|The Southernmost Colonies: The Carolinas and Georgia||Previous|
|Digital History ID 3589|
South Carolina's proprietors envisioned establishing a feudal society in their land grant. They kept huge landed estates for themselves, and, with the assistance of the English philosopher John Locke, drew up a plan, known as the Fundamental Constitutions of Carolina, which would have given them the power of feudal lords. The scheme called for a three-tiered hereditary nobility--consisting of "proprietors," "landgraves," and "caciques"--who would own forty percent of the colony's land and serve as a Council of Lords and recommend all laws to a parliament elected by small landowners. But like other feudal visions, this one failed. South Carolina's settlers rejected virtually all of this plan and immigrants refused to move to the region until it was replaced by a more democratic system of government.
Emigrants from Barbados played a decisive role in South Carolina's early settlement in 1679 and 1680, and brought black slaves with them. Within a decade, they had found a staple crop--rice--which they could raise with slave labor. The grain itself had probably come from West Africa and African slaves were already familiar with rice cultivation. The result was to transform South Carolina into the mainland society that bore the closest resemblance to the Caribbean. As early as 1708, slaves actually outnumbered whites and by 1730 there were twice as many slaves as whites in the colony. About a third of South Carolina's slaves during the early eighteenth century were Indians.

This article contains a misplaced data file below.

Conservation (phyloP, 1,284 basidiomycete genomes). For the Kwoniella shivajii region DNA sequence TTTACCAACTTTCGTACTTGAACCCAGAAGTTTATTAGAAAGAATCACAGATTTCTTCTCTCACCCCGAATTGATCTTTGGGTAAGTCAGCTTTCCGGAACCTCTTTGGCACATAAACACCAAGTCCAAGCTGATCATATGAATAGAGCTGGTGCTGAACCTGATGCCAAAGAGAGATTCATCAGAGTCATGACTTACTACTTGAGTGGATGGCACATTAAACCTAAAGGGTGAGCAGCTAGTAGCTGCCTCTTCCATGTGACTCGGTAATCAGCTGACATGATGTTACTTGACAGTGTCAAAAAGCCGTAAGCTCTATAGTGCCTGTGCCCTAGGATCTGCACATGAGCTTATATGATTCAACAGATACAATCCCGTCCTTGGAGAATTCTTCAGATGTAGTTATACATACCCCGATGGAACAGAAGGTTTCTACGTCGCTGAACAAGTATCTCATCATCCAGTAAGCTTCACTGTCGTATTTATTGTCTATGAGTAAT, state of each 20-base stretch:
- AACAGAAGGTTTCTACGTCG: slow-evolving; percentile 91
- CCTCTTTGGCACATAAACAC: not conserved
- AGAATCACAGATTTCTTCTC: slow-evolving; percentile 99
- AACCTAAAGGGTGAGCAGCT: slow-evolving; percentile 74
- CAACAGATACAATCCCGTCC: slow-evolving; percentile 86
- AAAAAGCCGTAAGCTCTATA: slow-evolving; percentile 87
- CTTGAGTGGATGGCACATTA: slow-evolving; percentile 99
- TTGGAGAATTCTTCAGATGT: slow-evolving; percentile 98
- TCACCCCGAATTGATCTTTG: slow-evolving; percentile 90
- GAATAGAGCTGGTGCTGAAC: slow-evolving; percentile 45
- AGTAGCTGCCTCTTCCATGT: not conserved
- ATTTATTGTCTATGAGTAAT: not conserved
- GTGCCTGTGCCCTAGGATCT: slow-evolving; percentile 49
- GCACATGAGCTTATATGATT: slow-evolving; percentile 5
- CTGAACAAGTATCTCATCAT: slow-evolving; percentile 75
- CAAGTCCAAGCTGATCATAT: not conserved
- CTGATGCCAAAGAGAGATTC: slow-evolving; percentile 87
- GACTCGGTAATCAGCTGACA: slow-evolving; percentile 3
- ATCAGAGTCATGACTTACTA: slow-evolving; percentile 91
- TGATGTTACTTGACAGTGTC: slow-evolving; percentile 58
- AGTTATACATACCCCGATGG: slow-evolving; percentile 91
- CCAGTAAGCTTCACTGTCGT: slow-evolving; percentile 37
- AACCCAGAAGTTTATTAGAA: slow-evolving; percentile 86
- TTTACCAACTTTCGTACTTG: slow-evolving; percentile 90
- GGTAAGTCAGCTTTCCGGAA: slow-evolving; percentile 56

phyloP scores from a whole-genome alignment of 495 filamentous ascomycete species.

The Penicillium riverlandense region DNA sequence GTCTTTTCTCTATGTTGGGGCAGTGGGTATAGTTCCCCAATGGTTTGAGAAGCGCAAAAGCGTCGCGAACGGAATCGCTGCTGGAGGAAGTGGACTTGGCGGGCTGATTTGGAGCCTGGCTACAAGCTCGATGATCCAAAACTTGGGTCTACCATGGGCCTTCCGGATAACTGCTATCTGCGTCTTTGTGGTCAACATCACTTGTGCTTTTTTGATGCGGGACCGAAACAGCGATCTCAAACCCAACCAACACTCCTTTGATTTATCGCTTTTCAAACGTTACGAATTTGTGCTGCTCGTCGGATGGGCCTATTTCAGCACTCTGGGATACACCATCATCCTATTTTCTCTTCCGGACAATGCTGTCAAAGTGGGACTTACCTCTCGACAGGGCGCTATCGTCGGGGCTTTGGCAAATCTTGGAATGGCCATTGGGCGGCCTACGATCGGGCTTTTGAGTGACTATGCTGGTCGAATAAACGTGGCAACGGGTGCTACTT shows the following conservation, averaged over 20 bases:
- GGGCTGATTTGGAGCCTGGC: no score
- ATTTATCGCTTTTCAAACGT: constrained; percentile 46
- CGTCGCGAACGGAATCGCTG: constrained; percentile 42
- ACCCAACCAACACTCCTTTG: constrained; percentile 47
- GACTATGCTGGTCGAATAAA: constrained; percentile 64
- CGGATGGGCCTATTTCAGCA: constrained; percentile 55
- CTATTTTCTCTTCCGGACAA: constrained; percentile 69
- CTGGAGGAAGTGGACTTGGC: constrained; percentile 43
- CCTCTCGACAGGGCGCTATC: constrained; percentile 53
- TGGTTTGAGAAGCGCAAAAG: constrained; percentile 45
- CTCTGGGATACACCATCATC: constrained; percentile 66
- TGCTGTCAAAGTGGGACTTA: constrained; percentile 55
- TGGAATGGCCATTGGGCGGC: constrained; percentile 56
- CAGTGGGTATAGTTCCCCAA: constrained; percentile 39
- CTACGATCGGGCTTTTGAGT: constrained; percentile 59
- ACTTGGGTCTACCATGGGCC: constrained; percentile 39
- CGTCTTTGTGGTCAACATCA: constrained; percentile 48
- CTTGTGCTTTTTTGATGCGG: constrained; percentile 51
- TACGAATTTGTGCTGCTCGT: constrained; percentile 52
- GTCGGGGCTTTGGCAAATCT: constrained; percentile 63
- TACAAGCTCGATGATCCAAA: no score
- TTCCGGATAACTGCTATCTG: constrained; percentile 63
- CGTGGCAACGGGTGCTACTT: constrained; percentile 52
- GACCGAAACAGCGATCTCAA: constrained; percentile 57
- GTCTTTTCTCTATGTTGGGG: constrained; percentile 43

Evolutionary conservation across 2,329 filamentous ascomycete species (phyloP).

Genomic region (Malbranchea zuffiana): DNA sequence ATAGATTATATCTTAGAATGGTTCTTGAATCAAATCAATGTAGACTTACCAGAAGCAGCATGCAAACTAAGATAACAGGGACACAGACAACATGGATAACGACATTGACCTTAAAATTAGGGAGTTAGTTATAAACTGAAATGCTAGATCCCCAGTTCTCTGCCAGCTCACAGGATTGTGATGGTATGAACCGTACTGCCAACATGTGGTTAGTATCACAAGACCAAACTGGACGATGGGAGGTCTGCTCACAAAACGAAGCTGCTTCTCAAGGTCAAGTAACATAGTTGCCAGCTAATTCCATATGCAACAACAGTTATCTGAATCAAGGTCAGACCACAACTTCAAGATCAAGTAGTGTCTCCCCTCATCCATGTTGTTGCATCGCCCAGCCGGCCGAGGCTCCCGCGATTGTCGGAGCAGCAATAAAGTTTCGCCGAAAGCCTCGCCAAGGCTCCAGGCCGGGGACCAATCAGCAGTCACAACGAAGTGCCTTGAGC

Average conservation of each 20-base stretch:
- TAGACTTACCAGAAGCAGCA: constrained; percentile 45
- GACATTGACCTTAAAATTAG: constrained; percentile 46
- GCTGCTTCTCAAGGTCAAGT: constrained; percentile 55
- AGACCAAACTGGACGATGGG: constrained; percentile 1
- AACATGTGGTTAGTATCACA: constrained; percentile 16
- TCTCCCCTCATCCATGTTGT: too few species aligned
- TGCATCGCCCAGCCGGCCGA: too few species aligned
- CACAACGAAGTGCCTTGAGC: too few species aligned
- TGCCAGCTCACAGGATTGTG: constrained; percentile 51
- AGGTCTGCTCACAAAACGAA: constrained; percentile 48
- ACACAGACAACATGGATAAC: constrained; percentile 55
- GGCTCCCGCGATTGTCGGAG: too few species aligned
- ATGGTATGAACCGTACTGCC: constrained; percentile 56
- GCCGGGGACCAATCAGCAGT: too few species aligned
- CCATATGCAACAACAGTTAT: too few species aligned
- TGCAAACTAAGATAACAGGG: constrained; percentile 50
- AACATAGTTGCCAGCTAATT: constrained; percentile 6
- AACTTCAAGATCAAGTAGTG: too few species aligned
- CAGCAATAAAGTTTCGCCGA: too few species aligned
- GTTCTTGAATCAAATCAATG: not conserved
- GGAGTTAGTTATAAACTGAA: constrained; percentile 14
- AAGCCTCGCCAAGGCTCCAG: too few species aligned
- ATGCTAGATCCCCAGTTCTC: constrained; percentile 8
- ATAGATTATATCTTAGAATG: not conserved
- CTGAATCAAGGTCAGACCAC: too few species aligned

The rapid growth in the slave population raised the specter of slave revolt. In 1739, the Stono Rebellion, the largest slave uprising in colonial America, took place about twenty miles from Charleston. Led by a slave named Jemmy, the rebels burned seven plantations and killed approximately 20 whites as they headed for refuge in Spanish Florida. Within a day, however, the Stono rebels were captured and killed by the white militia.
North Carolina was also the scene of some of the most bitter Indian-white warfare. In 1711, after incidents in which whites had encroached on their land and kidnapped Indians as slaves, the Tuscaroras destroyed New Bern. Over the next two years, the colonial militia, assisted by the Yamassees, killed or enslaved a fifth of the Tuscaroras. Many survivors subsequently migrated to New York, where they became the Sixth Nation of the Iroquois Confederacy. Then, in 1715, the Yamassees, finding themselves increasingly in debt to white traders and merchants, allied themselves with the Creeks and attempted to destroy the colony. With help from the Cherokees, the colonial militia successfully repelled the offensive, largely ending Indian resistance to white expansion in the Carolinas.
Prior to the American Revolution, only one colony, Georgia, temporarily sought to prohibit slavery, because the founders did not want a workforce that would compete with the debtors they planned to transport from England. Settlers, however, illegally imported slaves into the colony, forcing the proprietors to abandon the idea of a slave-free colony.